Recent evidence, however, suggests that we can regulate how much empathy we feel. Jamil Zaki, a social psychologist at Stanford University, and his colleagues have found that when people believe empathy is under their control, they are more likely to empathise even in difficult situations, such as responding to someone with opposing sociological views or listening to emotional stories by someone from a racial outgroup. ‘It turns out that simply believing that empathy is something that you can change seems to get people to put more effort into empathising, especially in cases […] when empathy might not naturally help people do the right thing,’ Zaki told me.

According to Zaki, people already regulate empathy all the time. Doctors, he says, may tune down their empathy to avoid burning out from feeling too much of their patients’ pain. Like other emotions, being able to tune our empathic responses in certain situations might help harness its potential benefits. Regulating emotions can help improve political attitudes in conflicts – one group of psychologists found that training Israelis in emotion regulation made them more likely to support conciliatory rather than aggressive strategies in Israeli-Palestinian policies.

In a similar way, learning to control our empathic reactions may help improve intergroup relations. If you recognise a politician using emotionally manipulative stories, you might want to turn your empathy down. On the other hand, you would want to vamp it up in situations where you are faced with people from different groups or backgrounds.  

Alternatively, psychologists like Bloom and Tania Singer, a neuroscientist at the Max Plank Institute for Human Cognitive and Brain Sciences in Germany, believe in a different strategy altogether. Rather than working with empathy, they believe that cultivating compassion – a more distanced form of care and concern for others’ well-being – is a more effective solution.

Singer and her colleagues have been working on compassion training techniques by drawing on the Buddhist practice of loving-kindness mediation, which involves quietly concentrating on extending caring feelings from loved ones to strangers and eventually to all living beings. Studies reveal that compassion, unlike empathy, does not suffer from the same type of limitations. It also activates a completely different network of brains areas and increases prosocial behavior while improving emotional well-being.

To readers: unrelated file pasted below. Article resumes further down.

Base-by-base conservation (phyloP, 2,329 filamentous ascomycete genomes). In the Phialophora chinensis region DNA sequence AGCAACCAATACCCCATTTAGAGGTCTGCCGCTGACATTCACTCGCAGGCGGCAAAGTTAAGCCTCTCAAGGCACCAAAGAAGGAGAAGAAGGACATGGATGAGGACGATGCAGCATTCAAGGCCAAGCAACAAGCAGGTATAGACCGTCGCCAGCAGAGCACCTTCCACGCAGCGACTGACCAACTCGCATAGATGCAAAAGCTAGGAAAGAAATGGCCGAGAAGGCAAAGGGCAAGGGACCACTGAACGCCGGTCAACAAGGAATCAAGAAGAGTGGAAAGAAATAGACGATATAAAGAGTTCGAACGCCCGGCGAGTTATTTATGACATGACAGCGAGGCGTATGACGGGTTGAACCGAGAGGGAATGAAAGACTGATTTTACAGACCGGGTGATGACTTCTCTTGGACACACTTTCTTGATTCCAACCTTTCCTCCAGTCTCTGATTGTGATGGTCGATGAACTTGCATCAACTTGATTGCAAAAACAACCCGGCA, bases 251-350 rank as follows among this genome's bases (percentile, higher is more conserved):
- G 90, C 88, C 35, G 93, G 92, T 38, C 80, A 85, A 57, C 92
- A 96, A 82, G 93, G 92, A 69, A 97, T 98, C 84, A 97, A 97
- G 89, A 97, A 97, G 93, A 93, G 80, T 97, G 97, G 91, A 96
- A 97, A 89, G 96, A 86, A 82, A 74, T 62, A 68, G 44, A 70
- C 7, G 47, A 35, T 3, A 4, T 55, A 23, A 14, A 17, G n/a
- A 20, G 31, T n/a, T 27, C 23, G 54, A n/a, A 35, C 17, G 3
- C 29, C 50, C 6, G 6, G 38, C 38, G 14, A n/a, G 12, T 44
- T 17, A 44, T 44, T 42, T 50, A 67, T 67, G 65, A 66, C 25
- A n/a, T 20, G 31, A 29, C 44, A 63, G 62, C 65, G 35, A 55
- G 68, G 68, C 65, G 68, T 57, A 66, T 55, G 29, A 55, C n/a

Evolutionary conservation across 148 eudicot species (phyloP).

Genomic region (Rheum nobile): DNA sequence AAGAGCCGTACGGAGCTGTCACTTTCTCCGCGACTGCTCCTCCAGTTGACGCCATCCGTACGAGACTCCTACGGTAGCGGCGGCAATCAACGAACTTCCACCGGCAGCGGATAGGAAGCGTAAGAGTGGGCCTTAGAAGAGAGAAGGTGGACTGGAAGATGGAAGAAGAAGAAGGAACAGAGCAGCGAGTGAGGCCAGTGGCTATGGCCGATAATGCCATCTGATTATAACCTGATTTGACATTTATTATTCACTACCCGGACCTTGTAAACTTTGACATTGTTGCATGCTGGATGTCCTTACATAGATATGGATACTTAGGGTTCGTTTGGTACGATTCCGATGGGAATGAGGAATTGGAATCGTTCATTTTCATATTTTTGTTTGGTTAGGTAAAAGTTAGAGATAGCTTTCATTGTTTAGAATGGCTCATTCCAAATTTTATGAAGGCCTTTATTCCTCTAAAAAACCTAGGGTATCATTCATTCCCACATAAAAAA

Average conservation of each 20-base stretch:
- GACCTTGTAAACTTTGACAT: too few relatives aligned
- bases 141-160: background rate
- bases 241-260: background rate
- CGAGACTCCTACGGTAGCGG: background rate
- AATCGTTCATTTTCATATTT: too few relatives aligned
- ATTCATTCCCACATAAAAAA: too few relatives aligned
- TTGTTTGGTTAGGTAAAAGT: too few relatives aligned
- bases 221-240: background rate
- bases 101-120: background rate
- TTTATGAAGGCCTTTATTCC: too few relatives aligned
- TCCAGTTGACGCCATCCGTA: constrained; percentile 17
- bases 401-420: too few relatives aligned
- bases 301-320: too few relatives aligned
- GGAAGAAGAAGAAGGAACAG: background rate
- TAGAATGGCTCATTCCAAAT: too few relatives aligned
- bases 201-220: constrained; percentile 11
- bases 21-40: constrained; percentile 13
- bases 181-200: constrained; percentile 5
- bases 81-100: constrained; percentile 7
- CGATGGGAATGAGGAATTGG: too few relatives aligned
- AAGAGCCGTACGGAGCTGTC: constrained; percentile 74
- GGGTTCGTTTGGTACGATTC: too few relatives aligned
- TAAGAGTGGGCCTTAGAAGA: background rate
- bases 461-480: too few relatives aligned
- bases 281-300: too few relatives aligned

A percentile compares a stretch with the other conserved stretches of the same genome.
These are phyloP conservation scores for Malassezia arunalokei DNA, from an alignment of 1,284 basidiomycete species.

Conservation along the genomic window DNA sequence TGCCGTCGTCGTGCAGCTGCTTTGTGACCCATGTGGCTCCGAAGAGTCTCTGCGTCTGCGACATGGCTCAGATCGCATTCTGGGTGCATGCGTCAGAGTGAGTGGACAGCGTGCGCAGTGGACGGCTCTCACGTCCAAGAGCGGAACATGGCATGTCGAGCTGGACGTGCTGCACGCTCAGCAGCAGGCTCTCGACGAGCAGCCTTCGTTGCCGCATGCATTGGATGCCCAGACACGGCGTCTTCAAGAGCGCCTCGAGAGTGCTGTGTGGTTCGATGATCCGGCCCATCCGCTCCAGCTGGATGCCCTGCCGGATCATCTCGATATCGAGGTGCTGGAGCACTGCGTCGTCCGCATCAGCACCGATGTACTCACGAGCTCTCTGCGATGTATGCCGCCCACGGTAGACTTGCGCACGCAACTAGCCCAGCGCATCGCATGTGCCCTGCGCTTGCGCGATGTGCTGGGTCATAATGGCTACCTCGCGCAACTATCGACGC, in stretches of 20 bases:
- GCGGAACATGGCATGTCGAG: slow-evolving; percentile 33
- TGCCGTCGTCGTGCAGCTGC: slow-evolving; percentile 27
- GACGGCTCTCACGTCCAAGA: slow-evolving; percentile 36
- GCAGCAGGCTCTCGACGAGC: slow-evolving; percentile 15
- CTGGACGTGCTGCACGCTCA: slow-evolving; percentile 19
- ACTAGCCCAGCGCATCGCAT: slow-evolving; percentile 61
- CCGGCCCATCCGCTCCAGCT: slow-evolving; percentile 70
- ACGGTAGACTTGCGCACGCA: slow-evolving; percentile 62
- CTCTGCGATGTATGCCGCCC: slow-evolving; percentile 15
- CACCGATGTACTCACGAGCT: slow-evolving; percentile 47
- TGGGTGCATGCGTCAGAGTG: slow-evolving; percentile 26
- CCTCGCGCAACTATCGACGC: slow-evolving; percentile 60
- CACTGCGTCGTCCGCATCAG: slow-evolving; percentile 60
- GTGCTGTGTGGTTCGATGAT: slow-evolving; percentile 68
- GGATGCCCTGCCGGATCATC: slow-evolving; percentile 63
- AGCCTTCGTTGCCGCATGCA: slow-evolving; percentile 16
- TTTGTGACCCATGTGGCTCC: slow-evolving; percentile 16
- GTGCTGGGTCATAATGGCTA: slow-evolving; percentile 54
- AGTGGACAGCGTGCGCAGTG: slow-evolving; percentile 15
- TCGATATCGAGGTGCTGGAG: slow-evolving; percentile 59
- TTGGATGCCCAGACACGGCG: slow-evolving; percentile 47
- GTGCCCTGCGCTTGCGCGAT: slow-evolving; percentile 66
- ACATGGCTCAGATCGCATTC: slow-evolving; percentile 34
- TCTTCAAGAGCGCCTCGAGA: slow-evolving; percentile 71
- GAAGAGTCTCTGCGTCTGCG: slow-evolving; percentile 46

Finding empathy in the brain
Psychologists define empathy in myriad ways, and some see compassion as a component of empathy rather than separate from it. ‘You can find almost as many definitions of empathy as you can find people writing about empathy,’ says Cikara.

Empathy is often described as a combination of three factors: cognitive empathy (thinking about another’s emotions), emotional empathy (sharing another’s emotions), and motivational empathy (caring about another’s emotions – or compassion). ‘Empathy is not just one thing, but rather it’s an umbrella term that describes the different ways that people respond to each other’s emotions,’ Zaki explains.

Each of these, though closely connected, are actually independent psychological and neurological processes. In recent years, as researchers have started to probe the brain to better understand how empathy works at the neural level, studies are beginning to show how these three components can be teased apart in the brain.

At the very basic level, neuroscientists have found that empathy stimulates shared representations in the brain – participants activate the same neural areas in response to feeling pain and observing others in pain. Social neuroscientists like Claus Lamm at the University of Vienna have been using a variety of neuroimaging techniques such as functional MRI to study the underlying brain mechanisms of empathy. The classical approach for studying this, according to Lamm, is the pain paradigm, where researchers place participants in an MRI scanner and record their neural activity as they receive painful shocks or observe others getting a painful shock.

In recent studies, Lamm and his colleagues have discovered that these activations can be artificially manipulated. One functional MRI study revealed that giving participants placebo painkillers decreased activation in brain areas associated with pain and empathy for pain. Further, they found that opioid-blockers could block the placebo’s reduction for both one’s own pain responses as well as the empathic response for another’s suffering.